Savouring Mahela Jayawardene — “a class act”

Steve James, from the Telegraph, 22 May 2011

 Pic courtesy of Getty 

Aesthetes, take your seats. Beauty is on its way. Amid the muscular beasts that roam cricket’s Twenty20-filled landscape these days, there is still room for style, and batsmen do not come any more stylish than Sri Lanka’s Mahela Jayawardene. Is there a more elegant right-hander in the game right now?  I would venture not. He really should have been a left-hander. Sachin Tendulkar will doubtless have his supporters, but are his strokes really quite as languid as Jayawardene’s? Tendulkar’s team-mate, VVS Laxman, might actually be easier on the eye. Warwickshire had two rather graceful batsmen in their ranks last week — the homegrown Ian Bell and their overseas import, Mohammad Yousuf. Michael Clarke has his moments, as once did his compatriot Mark Waugh. It is, of course, all subjective fun.

But I have been smitten by Jayawardene’s strokeplay ever since first setting eyes upon it in the town of Kurunegala, in central Sri Lanka, where he made a sublime century for Sri Lanka A against England A in 1998. The effects of the furnace-like heat, exacerbated by the huge rock that overlooks the ground, as well as the presence on the outfield of a huge brown snake that frightened the life out of fast bowler Jimmy Ormond as he ran around the boundary, were eased by the class of Jayawardene’s battingDreamy cover drives, impossibly late dab cuts and balanced clips through mid-wicket. It all seemed so easy. Little wonder that they say crowds would flock to watch him bat when he was just a 13 year-old at Nalanda College, a Buddhist school now of strong cricketing pedigree. Gone are the days when Royal and St Thomas produced all the players.

Jayawardene also caught flies at slip. Only the cold weather can explain why he shelled a couple of catches at Derby last week, because he has become one of the great slip fielders, especially to spin, which, to my mind, is the hardest of all close-catching positions.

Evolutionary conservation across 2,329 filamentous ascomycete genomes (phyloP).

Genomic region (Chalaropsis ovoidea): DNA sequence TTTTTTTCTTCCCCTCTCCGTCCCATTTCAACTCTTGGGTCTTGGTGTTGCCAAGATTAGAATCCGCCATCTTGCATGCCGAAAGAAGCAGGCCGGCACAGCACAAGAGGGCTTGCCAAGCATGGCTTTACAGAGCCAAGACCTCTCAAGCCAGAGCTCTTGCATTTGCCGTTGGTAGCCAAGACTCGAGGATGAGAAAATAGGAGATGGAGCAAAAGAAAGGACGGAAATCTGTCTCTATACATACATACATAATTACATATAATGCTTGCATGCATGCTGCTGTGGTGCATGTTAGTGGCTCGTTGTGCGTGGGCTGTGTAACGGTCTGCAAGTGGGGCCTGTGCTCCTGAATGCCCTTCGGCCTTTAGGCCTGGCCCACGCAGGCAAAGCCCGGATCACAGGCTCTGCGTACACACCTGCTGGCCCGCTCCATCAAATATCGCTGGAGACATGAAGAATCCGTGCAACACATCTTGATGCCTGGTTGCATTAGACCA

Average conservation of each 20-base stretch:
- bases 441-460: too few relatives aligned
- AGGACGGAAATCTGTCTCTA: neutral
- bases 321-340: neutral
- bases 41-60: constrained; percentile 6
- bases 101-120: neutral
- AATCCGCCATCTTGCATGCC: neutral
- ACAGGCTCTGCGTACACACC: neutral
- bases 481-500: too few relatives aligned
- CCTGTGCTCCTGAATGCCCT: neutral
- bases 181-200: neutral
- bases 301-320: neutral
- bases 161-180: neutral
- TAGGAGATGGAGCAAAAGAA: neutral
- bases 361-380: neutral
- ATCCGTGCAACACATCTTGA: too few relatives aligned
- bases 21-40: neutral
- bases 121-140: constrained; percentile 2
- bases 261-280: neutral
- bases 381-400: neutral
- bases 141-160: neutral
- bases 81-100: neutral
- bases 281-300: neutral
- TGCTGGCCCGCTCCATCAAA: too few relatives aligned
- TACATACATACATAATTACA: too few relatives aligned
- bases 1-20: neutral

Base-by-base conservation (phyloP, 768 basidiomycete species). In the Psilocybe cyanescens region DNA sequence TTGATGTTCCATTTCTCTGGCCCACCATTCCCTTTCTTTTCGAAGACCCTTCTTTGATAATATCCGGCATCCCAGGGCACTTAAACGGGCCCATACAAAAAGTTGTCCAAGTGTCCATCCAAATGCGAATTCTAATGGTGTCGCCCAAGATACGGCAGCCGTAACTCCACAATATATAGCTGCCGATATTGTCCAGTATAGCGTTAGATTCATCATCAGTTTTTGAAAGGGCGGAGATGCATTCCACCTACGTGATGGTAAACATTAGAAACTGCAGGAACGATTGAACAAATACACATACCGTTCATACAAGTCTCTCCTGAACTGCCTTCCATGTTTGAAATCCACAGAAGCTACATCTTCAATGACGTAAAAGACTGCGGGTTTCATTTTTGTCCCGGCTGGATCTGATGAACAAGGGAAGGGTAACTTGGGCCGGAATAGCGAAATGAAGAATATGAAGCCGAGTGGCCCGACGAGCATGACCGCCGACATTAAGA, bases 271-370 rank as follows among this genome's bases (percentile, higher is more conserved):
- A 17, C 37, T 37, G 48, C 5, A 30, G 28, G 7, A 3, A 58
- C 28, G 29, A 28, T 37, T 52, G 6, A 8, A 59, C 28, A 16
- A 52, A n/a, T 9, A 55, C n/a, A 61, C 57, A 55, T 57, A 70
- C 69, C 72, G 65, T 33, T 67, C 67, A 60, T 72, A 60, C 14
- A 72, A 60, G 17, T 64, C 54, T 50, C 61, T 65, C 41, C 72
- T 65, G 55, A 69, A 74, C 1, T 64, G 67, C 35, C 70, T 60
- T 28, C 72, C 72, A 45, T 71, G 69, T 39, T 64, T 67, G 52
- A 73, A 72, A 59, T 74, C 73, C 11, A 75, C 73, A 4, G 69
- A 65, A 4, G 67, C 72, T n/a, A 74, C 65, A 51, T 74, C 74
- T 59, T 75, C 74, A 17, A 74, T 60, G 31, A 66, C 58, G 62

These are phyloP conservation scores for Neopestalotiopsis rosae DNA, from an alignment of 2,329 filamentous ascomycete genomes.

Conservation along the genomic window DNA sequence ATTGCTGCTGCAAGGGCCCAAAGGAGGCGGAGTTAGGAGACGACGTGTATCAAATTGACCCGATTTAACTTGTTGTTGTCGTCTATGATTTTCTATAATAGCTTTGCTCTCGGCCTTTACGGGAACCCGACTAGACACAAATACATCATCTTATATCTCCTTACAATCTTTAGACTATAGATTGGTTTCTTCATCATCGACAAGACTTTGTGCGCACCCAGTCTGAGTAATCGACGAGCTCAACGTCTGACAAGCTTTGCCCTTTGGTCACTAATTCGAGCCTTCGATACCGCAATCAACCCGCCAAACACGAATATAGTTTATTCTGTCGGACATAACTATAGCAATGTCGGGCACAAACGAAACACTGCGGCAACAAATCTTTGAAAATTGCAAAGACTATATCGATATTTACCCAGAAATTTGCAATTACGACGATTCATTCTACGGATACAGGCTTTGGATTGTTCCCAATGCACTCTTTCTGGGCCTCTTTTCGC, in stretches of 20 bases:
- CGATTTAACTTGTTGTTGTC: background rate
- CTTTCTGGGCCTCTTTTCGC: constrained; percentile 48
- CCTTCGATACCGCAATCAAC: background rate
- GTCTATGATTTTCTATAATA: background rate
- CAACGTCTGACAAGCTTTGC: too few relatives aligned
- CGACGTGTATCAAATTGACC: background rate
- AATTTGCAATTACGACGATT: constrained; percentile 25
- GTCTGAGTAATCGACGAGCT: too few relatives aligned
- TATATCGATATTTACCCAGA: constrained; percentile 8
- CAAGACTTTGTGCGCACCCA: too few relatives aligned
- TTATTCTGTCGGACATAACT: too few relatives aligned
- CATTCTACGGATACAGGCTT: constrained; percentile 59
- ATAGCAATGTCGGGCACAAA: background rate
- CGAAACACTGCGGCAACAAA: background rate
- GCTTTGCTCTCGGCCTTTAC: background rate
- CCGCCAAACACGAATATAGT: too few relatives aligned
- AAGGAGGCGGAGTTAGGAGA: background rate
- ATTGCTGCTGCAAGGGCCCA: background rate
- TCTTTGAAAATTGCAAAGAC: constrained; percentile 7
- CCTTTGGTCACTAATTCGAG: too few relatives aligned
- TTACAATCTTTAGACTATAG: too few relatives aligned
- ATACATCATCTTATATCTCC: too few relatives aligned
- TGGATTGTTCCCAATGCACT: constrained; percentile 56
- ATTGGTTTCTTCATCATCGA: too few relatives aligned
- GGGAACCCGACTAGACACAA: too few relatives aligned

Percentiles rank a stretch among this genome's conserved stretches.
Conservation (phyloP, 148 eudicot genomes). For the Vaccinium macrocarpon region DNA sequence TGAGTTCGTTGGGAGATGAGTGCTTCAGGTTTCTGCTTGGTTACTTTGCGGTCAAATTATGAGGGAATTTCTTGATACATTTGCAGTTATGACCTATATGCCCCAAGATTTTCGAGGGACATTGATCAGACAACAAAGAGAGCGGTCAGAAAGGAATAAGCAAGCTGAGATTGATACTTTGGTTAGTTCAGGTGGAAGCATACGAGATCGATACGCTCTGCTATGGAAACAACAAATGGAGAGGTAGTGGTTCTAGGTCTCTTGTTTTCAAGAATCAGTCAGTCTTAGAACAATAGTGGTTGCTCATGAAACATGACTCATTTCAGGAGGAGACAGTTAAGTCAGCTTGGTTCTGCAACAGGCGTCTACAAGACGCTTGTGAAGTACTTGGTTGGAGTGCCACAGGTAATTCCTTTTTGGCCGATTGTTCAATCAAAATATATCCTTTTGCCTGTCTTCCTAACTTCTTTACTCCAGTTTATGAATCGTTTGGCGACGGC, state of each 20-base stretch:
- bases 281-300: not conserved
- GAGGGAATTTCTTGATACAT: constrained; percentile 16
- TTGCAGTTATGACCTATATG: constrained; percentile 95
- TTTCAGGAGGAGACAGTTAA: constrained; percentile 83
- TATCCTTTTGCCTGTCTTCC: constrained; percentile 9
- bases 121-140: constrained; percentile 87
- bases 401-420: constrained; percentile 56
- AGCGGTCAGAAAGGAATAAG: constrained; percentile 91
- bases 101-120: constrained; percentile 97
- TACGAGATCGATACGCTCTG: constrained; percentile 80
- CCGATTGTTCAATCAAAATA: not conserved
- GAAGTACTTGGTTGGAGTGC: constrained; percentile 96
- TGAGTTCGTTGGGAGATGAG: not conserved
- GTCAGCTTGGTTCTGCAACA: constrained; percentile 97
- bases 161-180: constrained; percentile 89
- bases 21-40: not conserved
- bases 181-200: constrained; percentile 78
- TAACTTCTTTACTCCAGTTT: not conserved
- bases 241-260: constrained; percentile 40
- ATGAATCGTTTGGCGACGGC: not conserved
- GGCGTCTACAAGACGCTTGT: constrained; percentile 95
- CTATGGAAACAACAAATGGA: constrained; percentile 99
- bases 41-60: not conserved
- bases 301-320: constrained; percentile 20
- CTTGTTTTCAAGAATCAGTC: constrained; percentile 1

He took 77 catches there for Muttiah Muralitharan, a Test record for a partnership between a bowler and a fielder who is not a wicketkeeper.

It was immediately apparent what a decent fellow Jayawardene is, ever-smiling and courteous. And he has not changed one iota. Anyone in the world game will aver. So only the coldest of hearts could have felt no sympathy for him when his wonderful century in the recent World Cup final was not enough for victory.

Not that Jayawardene would have courted pity. For Sri Lanka’s cricketers have experienced more of life’s cruel vicissitudes than most others; the civil war, the terrible tsunami and then the horrific terrorist attack on their team bus in Pakistan.

As well as that Jayawardene suffered an early personal tragedy, with his beloved younger brother Dhisal dying of cancer at just 16. Indeed amidst the grief he lost interest in cricket, and only the comforting counsel of Arjuna Ranatunga persuaded him along to the Singhalese Sports Club in Colombo to play again.

It is a moving tale, especially as the SSC became so special to Jayawardene. He has made 10 Test centuries there, beating Sir Donald Bradman’s record of nine on one ground at the Melbourne Cricket Ground. Mind you, as Jayawardene modestly points out, it took him 23 Tests. It took the Don just 11!

It has always been an easy line of criticism to state that Jayawardene can only bat at home. Indeed of his 28 Test centuries, 19 have come in Sri Lanka, with all six of his double-centuries, including his epic 374 against South Africa in 2006, coming in Asia.

But he has made two centuries at Lord’s, and one in Hobart too. Besides, Sri Lanka do not often travel abroad for Test matches. All of their six Tests in 2010 were at home.

Tired with the politicking still bedevilling Sri Lanka cricket, Jayawardene resigned asvice-captain after the World Cup, as did Kumar Sangakkara as captain and Trevor Bayliss as coach. He was once a surprisingly steely skipper, but the time for responsibility has passed. Now it is all about enjoyment. For him as a player and for us as observers.

Jayawardene is 34 on Friday. Catch him while you can.

England v Sri Lanka: Sit back and enjoy Mahela Jayawardene, a truly class act – Telegraph

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